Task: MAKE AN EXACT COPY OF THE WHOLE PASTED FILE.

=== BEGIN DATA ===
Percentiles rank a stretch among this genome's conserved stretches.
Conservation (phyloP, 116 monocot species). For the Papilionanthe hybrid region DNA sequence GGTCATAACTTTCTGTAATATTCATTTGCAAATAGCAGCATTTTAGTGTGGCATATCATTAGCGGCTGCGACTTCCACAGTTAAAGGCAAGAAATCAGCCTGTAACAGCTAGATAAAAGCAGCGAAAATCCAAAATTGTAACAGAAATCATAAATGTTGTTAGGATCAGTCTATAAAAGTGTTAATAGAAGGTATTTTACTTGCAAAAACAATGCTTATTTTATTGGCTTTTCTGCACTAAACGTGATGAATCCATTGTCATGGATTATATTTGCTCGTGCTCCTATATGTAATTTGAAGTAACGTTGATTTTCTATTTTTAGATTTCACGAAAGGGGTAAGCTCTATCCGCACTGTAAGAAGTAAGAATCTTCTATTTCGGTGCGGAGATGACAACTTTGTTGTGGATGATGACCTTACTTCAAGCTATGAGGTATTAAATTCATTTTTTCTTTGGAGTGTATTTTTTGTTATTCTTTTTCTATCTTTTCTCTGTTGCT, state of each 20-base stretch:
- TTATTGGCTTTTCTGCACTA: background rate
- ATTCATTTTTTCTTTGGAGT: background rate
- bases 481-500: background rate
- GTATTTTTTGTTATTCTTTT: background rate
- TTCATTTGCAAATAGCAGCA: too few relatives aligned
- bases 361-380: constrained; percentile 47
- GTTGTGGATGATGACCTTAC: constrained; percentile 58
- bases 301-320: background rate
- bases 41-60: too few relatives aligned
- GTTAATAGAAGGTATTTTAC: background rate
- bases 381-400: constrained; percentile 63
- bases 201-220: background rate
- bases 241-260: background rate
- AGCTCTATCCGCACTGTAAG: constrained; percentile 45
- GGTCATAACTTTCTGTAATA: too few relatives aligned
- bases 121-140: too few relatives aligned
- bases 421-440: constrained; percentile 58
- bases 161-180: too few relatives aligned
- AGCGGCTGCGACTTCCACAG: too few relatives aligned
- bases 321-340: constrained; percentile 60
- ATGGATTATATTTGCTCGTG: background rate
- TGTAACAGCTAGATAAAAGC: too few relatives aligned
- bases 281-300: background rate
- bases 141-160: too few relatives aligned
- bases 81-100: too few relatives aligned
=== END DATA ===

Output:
Percentiles rank a stretch among this genome's conserved stretches.
Conservation (phyloP, 116 monocot species). For the Papilionanthe hybrid region DNA sequence GGTCATAACTTTCTGTAATATTCATTTGCAAATAGCAGCATTTTAGTGTGGCATATCATTAGCGGCTGCGACTTCCACAGTTAAAGGCAAGAAATCAGCCTGTAACAGCTAGATAAAAGCAGCGAAAATCCAAAATTGTAACAGAAATCATAAATGTTGTTAGGATCAGTCTATAAAAGTGTTAATAGAAGGTATTTTACTTGCAAAAACAATGCTTATTTTATTGGCTTTTCTGCACTAAACGTGATGAATCCATTGTCATGGATTATATTTGCTCGTGCTCCTATATGTAATTTGAAGTAACGTTGATTTTCTATTTTTAGATTTCACGAAAGGGGTAAGCTCTATCCGCACTGTAAGAAGTAAGAATCTTCTATTTCGGTGCGGAGATGACAACTTTGTTGTGGATGATGACCTTACTTCAAGCTATGAGGTATTAAATTCATTTTTTCTTTGGAGTGTATTTTTTGTTATTCTTTTTCTATCTTTTCTCTGTTGCT, state of each 20-base stretch:
- TTATTGGCTTTTCTGCACTA: background rate
- ATTCATTTTTTCTTTGGAGT: background rate
- bases 481-500: background rate
- GTATTTTTTGTTATTCTTTT: background rate
- TTCATTTGCAAATAGCAGCA: too few relatives aligned
- bases 361-380: constrained; percentile 47
- GTTGTGGATGATGACCTTAC: constrained; percentile 58
- bases 301-320: background rate
- bases 41-60: too few relatives aligned
- GTTAATAGAAGGTATTTTAC: background rate
- bases 381-400: constrained; percentile 63
- bases 201-220: background rate
- bases 241-260: background rate
- AGCTCTATCCGCACTGTAAG: constrained; percentile 45
- GGTCATAACTTTCTGTAATA: too few relatives aligned
- bases 121-140: too few relatives aligned
- bases 421-440: constrained; percentile 58
- bases 161-180: too few relatives aligned
- AGCGGCTGCGACTTCCACAG: too few relatives aligned
- bases 321-340: constrained; percentile 60
- ATGGATTATATTTGCTCGTG: background rate
- TGTAACAGCTAGATAAAAGC: too few relatives aligned
- bases 281-300: background rate
- bases 141-160: too few relatives aligned
- bases 81-100: too few relatives aligned